My trip to Cerro de Pasco had started many years earlier, in the far off city of Adelaide, in South Australia. In September, 1977, the interplanetary spaceship Voyager 1 blasted off from Cape Canaveral in Florida, took a spin around the moon to gain speed, and set off on a 4 year mission to map the planet Jupiter and all her moons. One month later, Voyager 2 was launched on the same track and set off after Voyager 1. 

Years passed by. 

During the long voyage, the quality of the radio signals received on earth from the two spacecraft began to deteriorate due to interference from asteroids in the vast asteroid belt which lies between Mars and Jupiter. Signals from the spacecraft were being received by the antennas of the Deep Space Network (DSN), based in Australia, Spain and California and sent directly to the Jet Propulsion Laboratory in California. Member universities of the DSN consortium then began a desperate quest to find a solution to the degrading quality of signals being transmitted by the Voyager spaceships, so that the mission would be a success when the spacecraft finally reached Jupiter. During this research process they discovered a ground breaking new digital signal processing technique known as Turbo Coding, which could be used to pick up fading radio signals, spin them through a mathematical turbo algorithm, and produce a crisp clear signal, of as high a quality as it was the day it left the spaceship. This technology is today an important part of the radio receiver technology used by mobile smart phones in pockets and purses all over the world. 

The Voyager mission to Jupiter was spectacularly successful, and as the spaceships were still in great condition the mission was extended beyond Jupiter to map the rest of the outer planets. This second mission was also successful and the spaceships were then given a third and final mission by the JPL; to map the Heliopause, the outer limits of the solar system, where the solar wind fades and dies and is replaced by Interstellar Space. 

On 2013 Voyager 1 passed right through the Heliopause and is today in Interstellar space, 24 billion kilometres from Earth…the first human object ever to leave the solar system. Voyager 2 is not far behind. If we were on one of the spaceships today, the sun would look no bigger than a bright star, just one of 200 billion other stars in our Milky Way galaxy. The radio message takes 22 hours to reach Earth, and is transmitted by a 1970’s era radio transmitter 7500 times less powerful that an average modern smart phone, which uses technology developed specifically by and for the Voyager mission.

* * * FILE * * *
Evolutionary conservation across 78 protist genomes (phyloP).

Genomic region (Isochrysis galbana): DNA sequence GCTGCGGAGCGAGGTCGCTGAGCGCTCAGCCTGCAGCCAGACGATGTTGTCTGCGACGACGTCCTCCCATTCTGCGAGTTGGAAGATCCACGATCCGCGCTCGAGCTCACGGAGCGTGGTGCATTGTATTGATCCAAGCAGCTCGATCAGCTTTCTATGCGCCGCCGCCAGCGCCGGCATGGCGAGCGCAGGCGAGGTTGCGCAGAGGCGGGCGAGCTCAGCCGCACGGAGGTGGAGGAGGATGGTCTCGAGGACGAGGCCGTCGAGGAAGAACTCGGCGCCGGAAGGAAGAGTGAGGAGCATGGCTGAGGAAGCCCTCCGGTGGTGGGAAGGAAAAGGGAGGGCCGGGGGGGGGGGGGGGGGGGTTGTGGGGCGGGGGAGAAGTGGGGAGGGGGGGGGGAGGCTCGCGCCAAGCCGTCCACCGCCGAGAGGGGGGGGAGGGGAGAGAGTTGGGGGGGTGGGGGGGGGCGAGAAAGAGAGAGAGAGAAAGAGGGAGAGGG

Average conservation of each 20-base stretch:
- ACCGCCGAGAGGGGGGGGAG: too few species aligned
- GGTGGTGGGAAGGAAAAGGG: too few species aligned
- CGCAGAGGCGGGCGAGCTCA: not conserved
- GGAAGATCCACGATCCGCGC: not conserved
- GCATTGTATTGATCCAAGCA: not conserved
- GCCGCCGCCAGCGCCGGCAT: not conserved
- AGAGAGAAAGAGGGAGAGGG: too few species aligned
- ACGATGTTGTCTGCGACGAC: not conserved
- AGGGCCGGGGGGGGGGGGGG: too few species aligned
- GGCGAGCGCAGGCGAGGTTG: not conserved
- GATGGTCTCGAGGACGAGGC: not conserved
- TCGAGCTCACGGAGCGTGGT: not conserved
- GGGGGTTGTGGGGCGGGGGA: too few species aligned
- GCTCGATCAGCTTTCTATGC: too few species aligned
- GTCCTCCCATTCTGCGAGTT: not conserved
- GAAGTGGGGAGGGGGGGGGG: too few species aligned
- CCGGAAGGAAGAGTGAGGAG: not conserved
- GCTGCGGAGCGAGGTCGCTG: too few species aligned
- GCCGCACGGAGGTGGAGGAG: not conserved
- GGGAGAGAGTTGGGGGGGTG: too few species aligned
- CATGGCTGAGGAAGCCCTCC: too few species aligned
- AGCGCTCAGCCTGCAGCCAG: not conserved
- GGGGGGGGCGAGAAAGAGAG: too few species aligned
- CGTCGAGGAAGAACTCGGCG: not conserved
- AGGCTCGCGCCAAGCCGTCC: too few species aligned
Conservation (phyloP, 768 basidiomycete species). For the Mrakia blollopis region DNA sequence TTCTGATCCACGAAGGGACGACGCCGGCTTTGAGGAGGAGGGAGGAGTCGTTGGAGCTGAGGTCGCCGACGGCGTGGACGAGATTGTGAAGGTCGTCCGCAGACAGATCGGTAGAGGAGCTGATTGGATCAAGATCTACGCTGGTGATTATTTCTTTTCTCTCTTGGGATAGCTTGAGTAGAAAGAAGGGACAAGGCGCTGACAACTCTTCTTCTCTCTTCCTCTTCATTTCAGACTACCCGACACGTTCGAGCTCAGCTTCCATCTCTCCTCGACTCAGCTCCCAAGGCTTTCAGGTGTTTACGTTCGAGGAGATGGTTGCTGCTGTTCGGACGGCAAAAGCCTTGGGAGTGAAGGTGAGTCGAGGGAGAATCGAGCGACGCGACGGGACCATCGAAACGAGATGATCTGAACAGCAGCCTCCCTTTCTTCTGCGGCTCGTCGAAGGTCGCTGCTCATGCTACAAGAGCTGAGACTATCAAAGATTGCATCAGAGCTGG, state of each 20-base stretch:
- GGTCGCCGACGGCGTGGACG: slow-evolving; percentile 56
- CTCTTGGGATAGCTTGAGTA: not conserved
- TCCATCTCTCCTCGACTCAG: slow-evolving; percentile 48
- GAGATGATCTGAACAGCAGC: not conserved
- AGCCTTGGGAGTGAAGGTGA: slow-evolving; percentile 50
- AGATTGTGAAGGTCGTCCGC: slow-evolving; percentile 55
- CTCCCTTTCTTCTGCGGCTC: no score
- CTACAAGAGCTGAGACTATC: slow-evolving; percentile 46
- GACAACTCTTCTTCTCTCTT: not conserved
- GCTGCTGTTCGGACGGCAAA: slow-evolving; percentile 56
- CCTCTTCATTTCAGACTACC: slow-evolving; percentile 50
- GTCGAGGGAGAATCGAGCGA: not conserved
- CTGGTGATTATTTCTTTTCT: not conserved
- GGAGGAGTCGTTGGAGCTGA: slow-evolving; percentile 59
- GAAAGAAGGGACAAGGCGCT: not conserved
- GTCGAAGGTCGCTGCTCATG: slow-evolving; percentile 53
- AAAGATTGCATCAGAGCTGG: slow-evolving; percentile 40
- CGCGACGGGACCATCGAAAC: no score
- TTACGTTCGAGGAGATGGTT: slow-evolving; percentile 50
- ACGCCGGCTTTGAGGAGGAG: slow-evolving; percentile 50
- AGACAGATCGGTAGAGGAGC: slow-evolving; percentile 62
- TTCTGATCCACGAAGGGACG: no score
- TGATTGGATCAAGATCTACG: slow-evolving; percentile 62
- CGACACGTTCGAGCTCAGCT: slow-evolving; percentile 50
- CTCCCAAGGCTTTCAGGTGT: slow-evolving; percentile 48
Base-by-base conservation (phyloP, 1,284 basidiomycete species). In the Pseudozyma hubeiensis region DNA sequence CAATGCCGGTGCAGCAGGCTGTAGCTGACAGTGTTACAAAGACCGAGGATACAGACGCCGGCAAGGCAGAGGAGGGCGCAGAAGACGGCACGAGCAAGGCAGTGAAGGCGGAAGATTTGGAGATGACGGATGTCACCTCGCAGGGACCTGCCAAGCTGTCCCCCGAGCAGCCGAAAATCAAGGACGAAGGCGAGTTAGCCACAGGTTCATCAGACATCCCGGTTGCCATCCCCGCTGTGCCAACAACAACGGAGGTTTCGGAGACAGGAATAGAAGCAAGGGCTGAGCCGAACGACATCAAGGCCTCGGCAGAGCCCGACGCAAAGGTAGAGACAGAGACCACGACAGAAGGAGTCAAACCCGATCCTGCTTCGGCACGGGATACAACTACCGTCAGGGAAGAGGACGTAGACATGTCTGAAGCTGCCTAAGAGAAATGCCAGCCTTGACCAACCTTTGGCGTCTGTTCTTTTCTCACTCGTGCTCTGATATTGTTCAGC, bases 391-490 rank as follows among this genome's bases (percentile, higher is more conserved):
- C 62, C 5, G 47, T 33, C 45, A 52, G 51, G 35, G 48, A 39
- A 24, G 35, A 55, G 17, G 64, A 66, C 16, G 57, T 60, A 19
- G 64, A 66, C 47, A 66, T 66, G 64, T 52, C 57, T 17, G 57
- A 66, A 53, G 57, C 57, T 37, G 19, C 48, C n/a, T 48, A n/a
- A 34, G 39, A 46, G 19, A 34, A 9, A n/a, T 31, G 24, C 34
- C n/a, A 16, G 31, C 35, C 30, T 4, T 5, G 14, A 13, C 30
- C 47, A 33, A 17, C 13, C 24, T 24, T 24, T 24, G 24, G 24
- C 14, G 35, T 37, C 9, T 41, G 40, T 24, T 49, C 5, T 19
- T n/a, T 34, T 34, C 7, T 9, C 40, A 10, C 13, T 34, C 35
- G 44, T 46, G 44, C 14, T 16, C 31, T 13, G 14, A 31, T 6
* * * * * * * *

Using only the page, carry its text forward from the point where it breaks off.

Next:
The University of South Australia was a member of the Deep Space Network consortium that solved the turbo coding problem, and some of the scientists involved became my partners in the university spinoff company DSpace Pty Ltd, which based its business on the turbo coding algorithm. After a time we sold the company to an American defence contractor, and my technology development company EstrellaSat was granted a licence to develop the technology for commercial purposes. EstrellaSat gained admission into the European Space Agency Business Incubation Initiative to develop the technology for mining, and the El Brocal mine near Cerro de Pasco was the site of the field development of the new technology. 

In the years since, the technology has matured, and the El Brocal mine is now recognised worldwide as a world leader in the field of haul truck driver fatigue elimination. When the Debswana driver fatigue engineers found the El Brocal mine after years of searching the world for a solution to the driver fatigue problem, they decided to come to Cerro de Pasco themselves and take a look. 

So once again, Cerro de Pasco is a city at the global forefront of high technology, leading to a better world for all mankind. 


Jean S Verhardt, Lima, November, 201Jean S Verhardt, Lima, November, 2014


Copyright 2023 © All Right Reserved